Dem bones, dem bones, dem dry bones
I am about to experience my 10th surgery and this one will be the most major of all. I need to have a total knee replacement due to the gradual deterioration over time of its condition brought about as a result of previous serious sports injuries incurred whilst playing rugby and cricket. The knee itself although painful does not stop me doing too much however I have to compensate for its weaknesses with other parts of my body, the potential consequential damage to my hip, lower back and other knee caused by this compensation is the reason for the surgery.
What I hope this illustrates is that a fault in one area of your body or a system will always manifest itself somewhere else. Everything is interconnected.
“The head bone’s connected to the neck bone”
“The neck bone’s connected to the shoulder bone”
“The shoulder bones connected to the back bone”
Sing along if you like; I’m sure you can work the rest out.
A wind turbine drivetrain is a system with multiple main components that are all interconnected with crucial support and connection points. Main bearings support the main shaft that runs between the rotor hub and the gearbox. The gearbox is supported by torque arm arrangements and the gearbox is connected at the high speed shaft to the generator via various forms of couplings or connectors. Make up your own song if you want to.
If this is the case and we accept that what happens in one area of the drivetrain will directly impact another, then why when it comes to condition monitoring in a wind turbine drivetrain are so many still only monitoring part of the drivetrain and ignoring parts that directly impact others?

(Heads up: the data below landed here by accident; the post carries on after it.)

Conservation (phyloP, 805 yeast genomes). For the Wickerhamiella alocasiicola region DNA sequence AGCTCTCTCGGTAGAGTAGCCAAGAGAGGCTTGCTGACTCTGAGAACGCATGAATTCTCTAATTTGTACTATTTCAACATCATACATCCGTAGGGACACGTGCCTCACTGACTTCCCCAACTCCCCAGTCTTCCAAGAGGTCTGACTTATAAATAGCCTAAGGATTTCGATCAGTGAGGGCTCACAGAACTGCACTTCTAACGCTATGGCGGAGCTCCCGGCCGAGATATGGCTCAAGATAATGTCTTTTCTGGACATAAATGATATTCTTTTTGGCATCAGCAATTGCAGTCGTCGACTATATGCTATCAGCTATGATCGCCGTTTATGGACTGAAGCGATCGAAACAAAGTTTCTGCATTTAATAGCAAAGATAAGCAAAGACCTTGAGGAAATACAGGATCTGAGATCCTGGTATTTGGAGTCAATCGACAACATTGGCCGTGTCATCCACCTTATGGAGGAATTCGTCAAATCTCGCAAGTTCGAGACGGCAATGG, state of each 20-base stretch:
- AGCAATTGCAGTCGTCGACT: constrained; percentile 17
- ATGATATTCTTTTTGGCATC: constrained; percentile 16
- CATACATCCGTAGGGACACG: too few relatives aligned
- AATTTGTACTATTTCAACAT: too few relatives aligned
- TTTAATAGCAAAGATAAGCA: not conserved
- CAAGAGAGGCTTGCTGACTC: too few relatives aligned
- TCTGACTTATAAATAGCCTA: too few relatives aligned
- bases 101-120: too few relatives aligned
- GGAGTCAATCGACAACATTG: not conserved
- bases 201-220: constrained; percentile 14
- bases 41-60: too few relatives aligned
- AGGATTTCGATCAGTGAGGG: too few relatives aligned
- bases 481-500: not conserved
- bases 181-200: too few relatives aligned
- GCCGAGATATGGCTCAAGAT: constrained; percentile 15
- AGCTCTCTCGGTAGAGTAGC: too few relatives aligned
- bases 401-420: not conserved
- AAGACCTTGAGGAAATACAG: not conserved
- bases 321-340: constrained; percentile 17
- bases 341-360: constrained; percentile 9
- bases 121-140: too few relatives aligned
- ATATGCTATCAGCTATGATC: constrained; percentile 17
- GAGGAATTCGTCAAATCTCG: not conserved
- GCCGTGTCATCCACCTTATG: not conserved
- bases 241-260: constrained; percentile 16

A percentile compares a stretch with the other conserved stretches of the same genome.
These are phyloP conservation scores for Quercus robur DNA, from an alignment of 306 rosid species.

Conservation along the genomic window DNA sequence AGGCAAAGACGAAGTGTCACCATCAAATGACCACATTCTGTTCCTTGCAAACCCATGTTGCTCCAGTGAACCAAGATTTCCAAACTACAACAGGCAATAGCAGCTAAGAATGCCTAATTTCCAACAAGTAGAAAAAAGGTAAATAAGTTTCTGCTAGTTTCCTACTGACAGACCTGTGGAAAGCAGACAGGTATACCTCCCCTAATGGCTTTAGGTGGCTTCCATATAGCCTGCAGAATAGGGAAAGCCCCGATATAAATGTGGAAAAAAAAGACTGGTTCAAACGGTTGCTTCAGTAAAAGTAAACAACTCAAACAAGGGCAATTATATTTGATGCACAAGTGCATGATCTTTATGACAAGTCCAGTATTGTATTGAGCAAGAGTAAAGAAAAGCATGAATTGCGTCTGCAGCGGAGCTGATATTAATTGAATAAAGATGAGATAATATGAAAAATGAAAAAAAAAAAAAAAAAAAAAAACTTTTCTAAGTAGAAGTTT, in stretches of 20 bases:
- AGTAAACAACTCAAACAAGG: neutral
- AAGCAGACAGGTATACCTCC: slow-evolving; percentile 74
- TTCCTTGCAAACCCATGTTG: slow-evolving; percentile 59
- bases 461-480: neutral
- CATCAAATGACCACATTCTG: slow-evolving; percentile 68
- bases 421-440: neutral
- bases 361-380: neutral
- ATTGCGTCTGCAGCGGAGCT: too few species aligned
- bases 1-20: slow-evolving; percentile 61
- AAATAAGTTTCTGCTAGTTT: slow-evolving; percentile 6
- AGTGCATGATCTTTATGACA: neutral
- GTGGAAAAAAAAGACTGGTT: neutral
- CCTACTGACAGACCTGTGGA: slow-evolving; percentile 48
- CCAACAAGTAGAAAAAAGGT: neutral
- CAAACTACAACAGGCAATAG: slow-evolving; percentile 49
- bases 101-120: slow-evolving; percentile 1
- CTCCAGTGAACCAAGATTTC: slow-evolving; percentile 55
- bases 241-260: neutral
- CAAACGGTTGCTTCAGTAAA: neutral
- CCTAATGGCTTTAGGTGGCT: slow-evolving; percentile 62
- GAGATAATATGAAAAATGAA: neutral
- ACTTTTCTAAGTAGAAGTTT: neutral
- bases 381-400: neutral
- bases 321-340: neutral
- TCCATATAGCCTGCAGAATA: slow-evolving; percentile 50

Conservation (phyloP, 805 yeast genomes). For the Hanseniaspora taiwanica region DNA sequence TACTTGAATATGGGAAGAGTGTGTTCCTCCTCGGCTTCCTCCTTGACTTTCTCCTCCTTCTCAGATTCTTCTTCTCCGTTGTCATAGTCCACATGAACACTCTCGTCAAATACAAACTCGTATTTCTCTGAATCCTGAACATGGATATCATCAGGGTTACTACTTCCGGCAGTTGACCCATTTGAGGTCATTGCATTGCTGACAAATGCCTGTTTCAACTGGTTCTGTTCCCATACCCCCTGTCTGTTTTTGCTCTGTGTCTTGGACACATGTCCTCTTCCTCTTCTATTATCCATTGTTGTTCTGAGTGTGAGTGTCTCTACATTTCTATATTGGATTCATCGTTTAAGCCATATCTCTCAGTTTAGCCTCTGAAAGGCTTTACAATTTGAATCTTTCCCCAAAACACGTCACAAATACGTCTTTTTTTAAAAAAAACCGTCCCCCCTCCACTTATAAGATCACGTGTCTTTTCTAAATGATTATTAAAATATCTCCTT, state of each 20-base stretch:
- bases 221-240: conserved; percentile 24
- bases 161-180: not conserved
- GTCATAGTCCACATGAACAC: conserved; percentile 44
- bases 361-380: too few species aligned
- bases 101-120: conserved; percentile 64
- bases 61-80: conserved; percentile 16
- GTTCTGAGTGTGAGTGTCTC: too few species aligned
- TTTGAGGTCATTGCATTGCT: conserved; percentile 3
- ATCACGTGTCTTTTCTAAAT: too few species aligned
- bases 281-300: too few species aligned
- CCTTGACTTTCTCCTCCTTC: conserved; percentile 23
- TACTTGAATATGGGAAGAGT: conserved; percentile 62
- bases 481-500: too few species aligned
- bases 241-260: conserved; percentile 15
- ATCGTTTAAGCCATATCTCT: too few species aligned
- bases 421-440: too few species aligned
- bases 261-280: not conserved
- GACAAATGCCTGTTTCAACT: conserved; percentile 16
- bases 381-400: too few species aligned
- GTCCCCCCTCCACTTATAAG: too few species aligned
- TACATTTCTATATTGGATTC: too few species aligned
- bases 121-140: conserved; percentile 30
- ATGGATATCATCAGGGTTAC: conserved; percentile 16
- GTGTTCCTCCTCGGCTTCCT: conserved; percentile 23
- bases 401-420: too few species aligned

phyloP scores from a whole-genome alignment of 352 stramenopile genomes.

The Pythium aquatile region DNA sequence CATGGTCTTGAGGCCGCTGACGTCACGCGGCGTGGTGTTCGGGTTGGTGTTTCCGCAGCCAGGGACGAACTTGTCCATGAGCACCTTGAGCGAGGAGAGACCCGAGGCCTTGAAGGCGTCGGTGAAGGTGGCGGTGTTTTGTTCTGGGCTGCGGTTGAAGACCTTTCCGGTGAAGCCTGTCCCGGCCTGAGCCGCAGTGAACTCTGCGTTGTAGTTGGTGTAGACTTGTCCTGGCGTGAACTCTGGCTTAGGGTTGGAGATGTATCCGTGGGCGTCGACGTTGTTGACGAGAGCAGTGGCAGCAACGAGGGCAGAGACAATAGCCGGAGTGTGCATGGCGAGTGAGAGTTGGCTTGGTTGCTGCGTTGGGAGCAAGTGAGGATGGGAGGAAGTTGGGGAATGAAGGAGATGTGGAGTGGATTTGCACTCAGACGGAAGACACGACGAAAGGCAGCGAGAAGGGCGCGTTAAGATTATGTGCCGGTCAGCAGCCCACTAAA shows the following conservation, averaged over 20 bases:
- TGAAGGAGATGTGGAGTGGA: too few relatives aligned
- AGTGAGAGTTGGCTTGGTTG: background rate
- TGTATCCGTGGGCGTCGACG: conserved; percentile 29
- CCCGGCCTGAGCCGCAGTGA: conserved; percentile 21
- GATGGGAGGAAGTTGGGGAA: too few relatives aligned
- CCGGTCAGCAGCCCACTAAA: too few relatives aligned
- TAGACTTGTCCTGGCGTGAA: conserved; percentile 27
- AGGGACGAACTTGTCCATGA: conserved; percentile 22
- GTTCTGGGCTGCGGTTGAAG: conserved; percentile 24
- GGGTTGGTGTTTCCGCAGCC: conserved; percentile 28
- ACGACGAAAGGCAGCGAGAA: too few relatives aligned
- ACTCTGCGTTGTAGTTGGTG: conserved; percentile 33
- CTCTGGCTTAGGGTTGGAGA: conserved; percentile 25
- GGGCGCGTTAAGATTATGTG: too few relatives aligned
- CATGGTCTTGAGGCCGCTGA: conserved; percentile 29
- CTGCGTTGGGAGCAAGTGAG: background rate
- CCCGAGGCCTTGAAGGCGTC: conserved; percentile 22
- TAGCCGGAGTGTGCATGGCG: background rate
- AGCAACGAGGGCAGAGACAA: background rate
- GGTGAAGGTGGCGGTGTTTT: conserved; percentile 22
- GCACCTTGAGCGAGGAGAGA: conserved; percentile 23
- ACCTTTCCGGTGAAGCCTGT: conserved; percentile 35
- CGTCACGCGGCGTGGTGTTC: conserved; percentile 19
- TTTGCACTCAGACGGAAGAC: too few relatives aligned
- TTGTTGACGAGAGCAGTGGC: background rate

- Main bearing failure will directly impact the planetary section of a gearbox.
- Main shaft misalignment will also cause problems in the planetary section, and this will also be transmitted through to the helical section.
- Generator misalignment or generator imbalance will directly impact the high speed bearings of a gearbox.
- Degraded oil quality and oil contaminated with particles has a direct impact on bearing and toothed component life.
All of the above will lead to (if you’re lucky) service in the nacelle or more often than not the removal of the gearbox and other components from the nacelle for workshop service. With a good Condition Management System, monitoring the whole drivetrain over 70% - 75% of drivetrain interventions are minor and can be made in the nacelle. The remaining 25-30% that requires workshop service is for non-critical failures and the components can be refurbished and returned to operation.
Using no condition monitoring is now fortunately regarded by most as bad practice. Using condition monitoring that only focuses on vibration in one part of the drivetrain is better than nothing but ignores the interconnected nature of the drivetrain and the direct impact one part of the drivetrain will have on another. Using joined up monitoring – or management as we call it - provides earlier and clearer recognition of symptoms that go on to cause failure. The earlier this recognition the more time we have to react and the easier the preventative intervention needed is.
My right knee is the problem, my right hip and left knee are telling my brain that there is a problem. My body is interconnected and my nerves are the sensors. My brain has told me it’s time to do something before one problem causes multiple long term problems elsewhere. My orthopedic surgeon will solve the original problem with some new parts and prevent other areas of my body failing.
At Moventas we have CMaS, the interconnected, intelligent drive train condition management system. This is the nerve system for your drive train. We also have the brains and the surgeons in our engineering analysis team, on site engineers and technicians.
The author is the Sales Manager for UK & Ireland at Moventas Service. This article was published in the October 2014 issue of the Wind Energy Network magazine.